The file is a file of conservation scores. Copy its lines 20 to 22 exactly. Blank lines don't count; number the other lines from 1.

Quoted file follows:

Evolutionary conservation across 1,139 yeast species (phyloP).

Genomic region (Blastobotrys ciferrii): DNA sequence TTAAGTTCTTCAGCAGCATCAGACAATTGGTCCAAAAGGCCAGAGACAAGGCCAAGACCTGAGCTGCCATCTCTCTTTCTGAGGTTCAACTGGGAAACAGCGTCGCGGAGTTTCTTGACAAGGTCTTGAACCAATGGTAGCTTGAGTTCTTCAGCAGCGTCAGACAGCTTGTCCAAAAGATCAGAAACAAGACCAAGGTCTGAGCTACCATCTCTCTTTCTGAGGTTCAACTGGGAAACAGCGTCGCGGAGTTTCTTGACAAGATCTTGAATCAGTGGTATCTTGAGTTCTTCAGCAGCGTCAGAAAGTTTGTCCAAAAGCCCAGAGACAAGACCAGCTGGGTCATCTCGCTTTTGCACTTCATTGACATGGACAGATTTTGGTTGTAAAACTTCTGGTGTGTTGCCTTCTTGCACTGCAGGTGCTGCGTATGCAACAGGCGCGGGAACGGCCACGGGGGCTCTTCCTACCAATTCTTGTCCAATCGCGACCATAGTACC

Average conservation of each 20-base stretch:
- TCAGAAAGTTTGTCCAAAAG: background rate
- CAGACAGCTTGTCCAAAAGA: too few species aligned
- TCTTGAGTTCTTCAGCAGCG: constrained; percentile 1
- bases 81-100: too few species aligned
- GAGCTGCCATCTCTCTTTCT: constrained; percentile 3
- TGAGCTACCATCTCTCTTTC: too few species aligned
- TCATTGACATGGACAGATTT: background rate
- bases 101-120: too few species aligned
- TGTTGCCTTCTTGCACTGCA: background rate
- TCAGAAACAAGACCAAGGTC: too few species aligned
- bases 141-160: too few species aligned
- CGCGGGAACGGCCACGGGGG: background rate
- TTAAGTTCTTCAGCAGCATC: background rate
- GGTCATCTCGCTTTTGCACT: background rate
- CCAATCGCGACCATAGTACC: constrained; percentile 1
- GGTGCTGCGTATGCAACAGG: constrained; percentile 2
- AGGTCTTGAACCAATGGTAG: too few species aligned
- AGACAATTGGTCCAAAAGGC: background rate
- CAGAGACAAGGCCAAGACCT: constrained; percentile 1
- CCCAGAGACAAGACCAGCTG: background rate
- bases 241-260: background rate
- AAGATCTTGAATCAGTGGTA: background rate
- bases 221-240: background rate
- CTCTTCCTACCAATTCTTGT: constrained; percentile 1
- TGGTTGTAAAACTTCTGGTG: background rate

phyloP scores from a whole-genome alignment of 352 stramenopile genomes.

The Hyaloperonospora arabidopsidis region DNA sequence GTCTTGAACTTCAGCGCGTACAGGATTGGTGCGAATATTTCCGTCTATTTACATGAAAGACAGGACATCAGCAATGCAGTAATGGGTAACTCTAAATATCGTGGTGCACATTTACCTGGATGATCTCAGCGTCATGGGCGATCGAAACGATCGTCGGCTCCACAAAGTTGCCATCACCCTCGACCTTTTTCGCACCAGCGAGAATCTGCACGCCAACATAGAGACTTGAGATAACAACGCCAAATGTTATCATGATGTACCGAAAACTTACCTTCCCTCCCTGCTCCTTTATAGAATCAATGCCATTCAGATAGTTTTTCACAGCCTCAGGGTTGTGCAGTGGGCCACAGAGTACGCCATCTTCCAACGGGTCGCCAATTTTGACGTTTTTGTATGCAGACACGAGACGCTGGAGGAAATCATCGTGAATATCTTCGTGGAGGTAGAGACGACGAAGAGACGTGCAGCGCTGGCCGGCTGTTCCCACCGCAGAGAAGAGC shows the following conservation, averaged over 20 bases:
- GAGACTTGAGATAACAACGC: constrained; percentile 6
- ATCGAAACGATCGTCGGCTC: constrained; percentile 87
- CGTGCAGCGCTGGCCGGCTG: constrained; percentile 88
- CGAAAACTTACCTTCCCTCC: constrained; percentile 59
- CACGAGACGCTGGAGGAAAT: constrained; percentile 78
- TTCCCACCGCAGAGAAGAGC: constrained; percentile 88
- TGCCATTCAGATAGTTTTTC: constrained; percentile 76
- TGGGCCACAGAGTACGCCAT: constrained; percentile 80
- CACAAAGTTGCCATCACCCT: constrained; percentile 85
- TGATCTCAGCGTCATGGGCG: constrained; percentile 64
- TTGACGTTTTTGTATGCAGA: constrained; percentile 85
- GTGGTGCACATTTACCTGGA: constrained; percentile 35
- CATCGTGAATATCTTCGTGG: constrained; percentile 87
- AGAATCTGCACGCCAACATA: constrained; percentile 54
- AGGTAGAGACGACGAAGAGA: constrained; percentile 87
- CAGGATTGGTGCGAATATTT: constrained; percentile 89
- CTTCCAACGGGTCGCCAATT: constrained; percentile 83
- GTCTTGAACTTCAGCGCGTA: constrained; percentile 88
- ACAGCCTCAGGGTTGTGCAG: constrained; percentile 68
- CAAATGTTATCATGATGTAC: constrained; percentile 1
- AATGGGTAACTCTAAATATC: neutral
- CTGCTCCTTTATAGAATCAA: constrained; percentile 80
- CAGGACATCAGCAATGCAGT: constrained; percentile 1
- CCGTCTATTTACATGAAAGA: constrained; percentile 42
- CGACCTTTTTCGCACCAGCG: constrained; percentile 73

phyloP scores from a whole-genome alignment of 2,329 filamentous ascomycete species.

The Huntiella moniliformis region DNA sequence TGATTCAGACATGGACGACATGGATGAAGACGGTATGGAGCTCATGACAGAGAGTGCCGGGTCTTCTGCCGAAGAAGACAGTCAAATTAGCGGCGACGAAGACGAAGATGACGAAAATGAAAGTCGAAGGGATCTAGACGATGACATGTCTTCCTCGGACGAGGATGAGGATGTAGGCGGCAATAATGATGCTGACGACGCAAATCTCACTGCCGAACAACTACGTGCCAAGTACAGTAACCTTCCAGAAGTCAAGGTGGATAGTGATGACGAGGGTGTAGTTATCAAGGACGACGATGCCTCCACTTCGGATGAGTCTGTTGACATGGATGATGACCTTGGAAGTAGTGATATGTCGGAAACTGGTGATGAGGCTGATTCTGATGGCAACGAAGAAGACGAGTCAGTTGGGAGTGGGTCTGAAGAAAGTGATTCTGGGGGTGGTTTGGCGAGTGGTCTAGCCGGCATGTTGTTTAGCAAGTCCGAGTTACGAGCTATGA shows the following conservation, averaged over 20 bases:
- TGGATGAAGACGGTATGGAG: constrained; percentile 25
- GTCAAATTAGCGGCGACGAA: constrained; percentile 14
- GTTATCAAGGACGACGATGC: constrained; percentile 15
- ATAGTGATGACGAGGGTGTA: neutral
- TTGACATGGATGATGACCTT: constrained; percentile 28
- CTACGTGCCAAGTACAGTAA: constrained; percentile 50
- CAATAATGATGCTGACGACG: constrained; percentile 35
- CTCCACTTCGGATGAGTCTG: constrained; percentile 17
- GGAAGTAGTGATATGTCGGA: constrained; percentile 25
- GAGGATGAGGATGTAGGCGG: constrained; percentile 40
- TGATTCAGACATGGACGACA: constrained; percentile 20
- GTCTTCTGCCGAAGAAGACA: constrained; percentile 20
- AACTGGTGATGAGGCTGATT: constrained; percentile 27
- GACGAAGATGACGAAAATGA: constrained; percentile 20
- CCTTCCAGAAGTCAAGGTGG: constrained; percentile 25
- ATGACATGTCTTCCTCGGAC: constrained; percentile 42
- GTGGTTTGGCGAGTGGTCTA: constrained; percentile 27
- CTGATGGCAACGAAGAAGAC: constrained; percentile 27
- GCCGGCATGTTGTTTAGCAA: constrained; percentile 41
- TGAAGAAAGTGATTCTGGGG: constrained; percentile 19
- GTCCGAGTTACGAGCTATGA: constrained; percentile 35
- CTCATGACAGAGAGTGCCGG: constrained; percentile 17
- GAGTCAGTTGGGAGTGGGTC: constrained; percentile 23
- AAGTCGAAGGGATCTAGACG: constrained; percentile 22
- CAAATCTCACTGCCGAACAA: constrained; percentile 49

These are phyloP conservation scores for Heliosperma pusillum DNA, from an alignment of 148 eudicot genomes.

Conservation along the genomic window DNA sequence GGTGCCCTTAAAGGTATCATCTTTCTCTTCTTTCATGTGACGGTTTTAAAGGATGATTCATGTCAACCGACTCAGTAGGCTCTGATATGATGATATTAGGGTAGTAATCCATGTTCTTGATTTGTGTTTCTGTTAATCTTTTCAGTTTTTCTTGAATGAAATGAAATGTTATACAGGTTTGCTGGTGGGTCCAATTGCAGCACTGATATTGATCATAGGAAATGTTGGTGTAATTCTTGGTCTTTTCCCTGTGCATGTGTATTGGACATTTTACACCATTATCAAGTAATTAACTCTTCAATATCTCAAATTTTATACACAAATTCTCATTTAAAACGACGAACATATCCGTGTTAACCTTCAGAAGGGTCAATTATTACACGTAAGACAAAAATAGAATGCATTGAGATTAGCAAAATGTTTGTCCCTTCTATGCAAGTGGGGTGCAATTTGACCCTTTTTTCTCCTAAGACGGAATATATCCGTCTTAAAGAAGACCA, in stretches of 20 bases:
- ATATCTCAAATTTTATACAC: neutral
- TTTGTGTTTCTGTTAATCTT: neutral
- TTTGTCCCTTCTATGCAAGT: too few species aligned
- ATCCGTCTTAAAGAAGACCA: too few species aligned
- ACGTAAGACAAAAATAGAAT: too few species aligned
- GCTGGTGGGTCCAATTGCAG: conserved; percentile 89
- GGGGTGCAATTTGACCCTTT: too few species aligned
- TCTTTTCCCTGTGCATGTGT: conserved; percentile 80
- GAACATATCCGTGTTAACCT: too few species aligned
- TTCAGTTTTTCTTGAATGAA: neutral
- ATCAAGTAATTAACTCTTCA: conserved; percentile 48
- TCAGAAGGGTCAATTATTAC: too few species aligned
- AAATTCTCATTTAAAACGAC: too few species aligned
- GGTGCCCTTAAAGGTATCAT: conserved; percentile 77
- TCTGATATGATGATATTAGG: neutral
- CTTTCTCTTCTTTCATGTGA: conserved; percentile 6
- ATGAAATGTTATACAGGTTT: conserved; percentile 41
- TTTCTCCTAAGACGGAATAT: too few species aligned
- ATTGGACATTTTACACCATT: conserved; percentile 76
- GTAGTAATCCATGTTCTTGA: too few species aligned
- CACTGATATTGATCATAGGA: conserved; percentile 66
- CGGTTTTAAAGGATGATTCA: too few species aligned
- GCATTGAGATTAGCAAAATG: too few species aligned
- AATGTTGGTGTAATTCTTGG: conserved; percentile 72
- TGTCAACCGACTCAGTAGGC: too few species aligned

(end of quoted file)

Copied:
- AGGTCTTGAACCAATGGTAG: too few species aligned
- AGACAATTGGTCCAAAAGGC: background rate
- CAGAGACAAGGCCAAGACCT: constrained; percentile 1